Sheep and lettuce were mainstays in Routt County agriculture from the early days

Tom Ross
South Routt rancher Wanda Redmond will speak about the history of lettuce production in South Routt during Ag Appreciation Week 2016.
file photo

— Orval “Junior” Bedell, a born storyteller if there ever was one, regaled an audience of about 50 people here March 21 with one of the quirkiest anecdotes in the history of agriculture in Routt County.

“I sheared sheep for 35 years, so I had a pretty good taste of that,” Bedell, who is in his 70s, said, “… Corey Guire raised Suffolks,” in the lower Elk River Valley near Cullen’s Corner, “and one day, a bighorn ram came down from Copper Ridge and bred with his ewes and created a whole new species!”

As I recall from firsthand experience, those were some of the strangest looking lambs that were never exhibited at the Routt County Fair.

Bedell is a walking, talking link to pioneer days in North Routt County, which makes him a treasure of local lore. He was joined by two other speakers on Monday’s program: rancher Wanda Redmond, of South Routt, who worked in the lettuce industry near Yampa, and former Routt County Commissioner Dennis Fisher, who was in charge of caring for a band of ewes as a teenager living in Strawberry Park.

Steamboat Today reported in 2010 that Junior learned the ranching business from his father, Orval, whose parents bought a ranch near Hahn’s Peak in 1918. His mother’s family, the Gillilands, homesteaded in that area in 1890.

Bedell’s talk at Library Hall was sponsored by the Community Ag Alliance, Tread of Pioneer Museum and Bud Werner Memorial Library as part of Ag Appreciation Week.

Bedell has been a sheep shearer, farrier, horse trainer, calf roper and outfitter, and one quickly gathers that his personality defines the traditional culture of North Routt.

There were violent episodes in the history of cattle and sheep ranching in Northwest Colorado (going back to the era when present-day Routt and Moffat counties were a single county), but the sheep wars were really exaggerated, according to Bedell.

“Most ranchers raised both sheep and cattle,” he said.

And as far as the myth that grazing sheep damage the range, Bedell said, horses are more apt to harm the native grasses.

“Most of those stories are lies,” he said. “It turned around the most during the depression, when wool (prices) got sky high, and you couldn’t give cattle away. Some of those old boys got into sheep to survive.”

When lettuce was king

Redmond told her audience about the days when head lettuce was a significant cash crop in the fields between the towns of Yampa and Toponas. She worked as a girl in the fields and later, during summers between college semesters, in the office of a shipping operation.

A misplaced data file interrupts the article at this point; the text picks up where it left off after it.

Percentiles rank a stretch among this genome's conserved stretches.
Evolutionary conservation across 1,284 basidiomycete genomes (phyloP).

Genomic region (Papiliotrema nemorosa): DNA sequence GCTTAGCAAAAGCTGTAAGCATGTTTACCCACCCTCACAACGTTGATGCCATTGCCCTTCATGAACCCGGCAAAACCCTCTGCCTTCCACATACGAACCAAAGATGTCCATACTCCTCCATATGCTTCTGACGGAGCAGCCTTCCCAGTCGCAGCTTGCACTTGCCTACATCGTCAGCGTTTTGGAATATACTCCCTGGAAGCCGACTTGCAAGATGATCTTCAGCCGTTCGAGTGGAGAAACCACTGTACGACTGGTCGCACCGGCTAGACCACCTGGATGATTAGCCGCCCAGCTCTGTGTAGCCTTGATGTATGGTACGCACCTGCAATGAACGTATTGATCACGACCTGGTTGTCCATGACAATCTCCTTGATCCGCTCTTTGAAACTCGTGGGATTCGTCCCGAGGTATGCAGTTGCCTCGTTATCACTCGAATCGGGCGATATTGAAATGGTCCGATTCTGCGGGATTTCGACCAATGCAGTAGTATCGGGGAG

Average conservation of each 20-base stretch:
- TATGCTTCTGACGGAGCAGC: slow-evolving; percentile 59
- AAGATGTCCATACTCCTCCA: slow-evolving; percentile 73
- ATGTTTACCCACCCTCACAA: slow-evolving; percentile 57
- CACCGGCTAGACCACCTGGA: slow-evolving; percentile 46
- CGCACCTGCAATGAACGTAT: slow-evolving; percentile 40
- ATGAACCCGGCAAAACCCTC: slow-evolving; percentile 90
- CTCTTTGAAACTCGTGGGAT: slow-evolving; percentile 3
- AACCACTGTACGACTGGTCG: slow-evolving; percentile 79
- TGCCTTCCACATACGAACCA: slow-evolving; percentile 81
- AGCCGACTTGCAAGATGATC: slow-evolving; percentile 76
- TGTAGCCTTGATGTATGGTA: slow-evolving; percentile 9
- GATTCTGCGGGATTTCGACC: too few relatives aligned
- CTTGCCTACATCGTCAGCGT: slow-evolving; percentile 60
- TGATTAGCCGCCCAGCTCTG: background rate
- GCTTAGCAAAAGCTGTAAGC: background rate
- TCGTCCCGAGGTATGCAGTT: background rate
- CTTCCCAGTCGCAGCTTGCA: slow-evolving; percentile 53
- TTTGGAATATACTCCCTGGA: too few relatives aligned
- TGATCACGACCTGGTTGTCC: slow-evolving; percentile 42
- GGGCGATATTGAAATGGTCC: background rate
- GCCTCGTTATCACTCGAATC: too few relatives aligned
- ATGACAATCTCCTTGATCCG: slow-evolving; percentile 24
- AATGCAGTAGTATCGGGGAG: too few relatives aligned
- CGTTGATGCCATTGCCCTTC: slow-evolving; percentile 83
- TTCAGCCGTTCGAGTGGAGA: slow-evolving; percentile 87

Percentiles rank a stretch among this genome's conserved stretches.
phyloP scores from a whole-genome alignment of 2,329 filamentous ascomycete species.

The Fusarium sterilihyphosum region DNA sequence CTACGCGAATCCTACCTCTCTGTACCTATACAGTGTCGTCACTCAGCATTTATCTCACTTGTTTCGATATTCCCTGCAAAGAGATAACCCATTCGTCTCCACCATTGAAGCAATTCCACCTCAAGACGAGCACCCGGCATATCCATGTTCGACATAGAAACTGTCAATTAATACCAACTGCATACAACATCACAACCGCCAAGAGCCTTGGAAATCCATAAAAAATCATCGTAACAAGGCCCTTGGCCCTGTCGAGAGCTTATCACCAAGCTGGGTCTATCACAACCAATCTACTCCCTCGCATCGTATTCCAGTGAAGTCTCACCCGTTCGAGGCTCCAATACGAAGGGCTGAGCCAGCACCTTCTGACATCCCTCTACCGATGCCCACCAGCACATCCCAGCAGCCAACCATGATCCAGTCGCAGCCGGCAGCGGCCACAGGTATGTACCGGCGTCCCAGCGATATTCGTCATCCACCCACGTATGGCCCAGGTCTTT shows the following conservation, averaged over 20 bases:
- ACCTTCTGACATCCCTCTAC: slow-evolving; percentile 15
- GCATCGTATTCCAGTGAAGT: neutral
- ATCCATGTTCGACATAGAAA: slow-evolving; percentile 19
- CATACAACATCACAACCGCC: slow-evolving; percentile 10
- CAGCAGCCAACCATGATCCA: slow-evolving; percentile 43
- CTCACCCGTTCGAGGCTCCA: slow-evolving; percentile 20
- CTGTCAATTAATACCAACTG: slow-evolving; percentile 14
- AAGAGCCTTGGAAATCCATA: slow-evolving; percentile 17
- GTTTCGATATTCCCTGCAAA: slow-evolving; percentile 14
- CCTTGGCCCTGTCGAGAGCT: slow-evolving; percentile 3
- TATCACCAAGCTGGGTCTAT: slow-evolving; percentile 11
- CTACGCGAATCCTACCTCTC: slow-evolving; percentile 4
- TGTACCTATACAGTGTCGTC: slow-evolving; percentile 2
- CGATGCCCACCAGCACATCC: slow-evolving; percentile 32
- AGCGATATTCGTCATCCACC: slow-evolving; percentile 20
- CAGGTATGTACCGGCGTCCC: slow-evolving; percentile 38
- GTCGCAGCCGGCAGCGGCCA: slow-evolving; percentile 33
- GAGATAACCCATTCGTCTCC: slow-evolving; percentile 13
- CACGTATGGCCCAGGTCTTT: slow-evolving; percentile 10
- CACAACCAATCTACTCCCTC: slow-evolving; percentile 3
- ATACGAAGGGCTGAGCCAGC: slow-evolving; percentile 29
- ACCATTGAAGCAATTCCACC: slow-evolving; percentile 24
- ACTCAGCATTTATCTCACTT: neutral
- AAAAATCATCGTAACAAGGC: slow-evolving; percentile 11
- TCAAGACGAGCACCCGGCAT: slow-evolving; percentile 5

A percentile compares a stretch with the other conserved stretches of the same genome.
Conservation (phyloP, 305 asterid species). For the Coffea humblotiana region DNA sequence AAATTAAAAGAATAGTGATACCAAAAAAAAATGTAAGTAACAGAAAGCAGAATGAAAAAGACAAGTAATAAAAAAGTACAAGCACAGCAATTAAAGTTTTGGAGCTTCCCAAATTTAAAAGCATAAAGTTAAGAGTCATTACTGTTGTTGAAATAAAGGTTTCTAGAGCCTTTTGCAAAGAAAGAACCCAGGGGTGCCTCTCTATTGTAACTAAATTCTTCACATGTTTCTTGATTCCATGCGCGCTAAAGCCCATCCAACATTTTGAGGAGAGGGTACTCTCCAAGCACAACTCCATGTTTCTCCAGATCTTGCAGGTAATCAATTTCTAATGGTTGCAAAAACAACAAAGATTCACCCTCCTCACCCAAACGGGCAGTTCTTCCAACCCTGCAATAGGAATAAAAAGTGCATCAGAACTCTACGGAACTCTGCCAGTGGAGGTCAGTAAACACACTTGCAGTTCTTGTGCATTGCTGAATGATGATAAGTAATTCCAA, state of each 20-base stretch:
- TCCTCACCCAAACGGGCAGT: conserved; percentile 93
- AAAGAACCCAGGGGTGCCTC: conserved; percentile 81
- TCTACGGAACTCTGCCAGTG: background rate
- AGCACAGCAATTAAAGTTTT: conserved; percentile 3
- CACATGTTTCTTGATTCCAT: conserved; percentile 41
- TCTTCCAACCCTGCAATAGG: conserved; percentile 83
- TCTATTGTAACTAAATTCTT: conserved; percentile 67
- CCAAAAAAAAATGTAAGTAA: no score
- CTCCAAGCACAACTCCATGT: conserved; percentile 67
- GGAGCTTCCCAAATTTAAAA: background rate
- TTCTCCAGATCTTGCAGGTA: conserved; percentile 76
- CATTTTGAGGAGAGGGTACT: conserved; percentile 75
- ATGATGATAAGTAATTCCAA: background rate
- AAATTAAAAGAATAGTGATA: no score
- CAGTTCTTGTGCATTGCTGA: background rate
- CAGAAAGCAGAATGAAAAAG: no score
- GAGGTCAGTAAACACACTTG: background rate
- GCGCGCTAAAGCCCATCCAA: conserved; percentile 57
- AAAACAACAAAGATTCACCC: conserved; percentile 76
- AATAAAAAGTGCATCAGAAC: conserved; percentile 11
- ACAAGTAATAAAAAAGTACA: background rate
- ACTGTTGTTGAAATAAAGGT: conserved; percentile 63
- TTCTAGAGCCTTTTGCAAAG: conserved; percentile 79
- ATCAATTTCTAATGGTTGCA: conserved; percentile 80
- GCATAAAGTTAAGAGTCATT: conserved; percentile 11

“Almost 100 years ago, the lettuce and produce industry became a great important part of the (local) economy,” she said. “By 1925, supposedly $250,000 was brought into South Routt and a few years later, half a million. Between Toponas and Yampa, around 1,500 acres of lettuce were planted in 1927.”

“Reportedly, the managers of the “Waldorf Astoria were very happy with head lettuce from the Yampa area,” Redmond said.

Growing lettuce was labor intensive; the heads had to be thinned so as to separate them by the width of two hoe blades, and Redmond experienced the labor firsthand.

“I grew up using that hoe,” she said. “I had many blisters on my hands from doing the hoeing work in my early teens.”

Ultimately, new machinery, which eliminated some of the need for human labor and was designed for the larger fields of California, supplanted the South Routt lettuce industry.

A nation of immigrants

Fisher, whose ancestors homesteaded on Deep Creek in 1910, told his audience he was raised on a small ranch in Strawberry Park where a Future Farmers of America project required him to care for 20 sheep.

He took a scholarly approach to place the European settlement of the American West and Northwest Colorado — primarily by people intent on agricultural — in its historical context, one that emphasized new possibilities and independent actions.

An avid reader of Alex de Tocqueville, a Frenchman who came to the United States in 1831 to study its evolving social structure and wound up writing a book, “Democracy in America,” Fisher said that, when European immigrants came to America, the European mind was altered in a way that gave birth to a new way of looking at careers and opportunity.

“We are all part of that,” Fisher said. “The frontier transformed people. When Europeans came here, they were able to transform from a caste laden mind into independent minded (people).”

To reach Tom Ross, call 970-871-4205, email or follow him on Twitter @ThomasSRoss1

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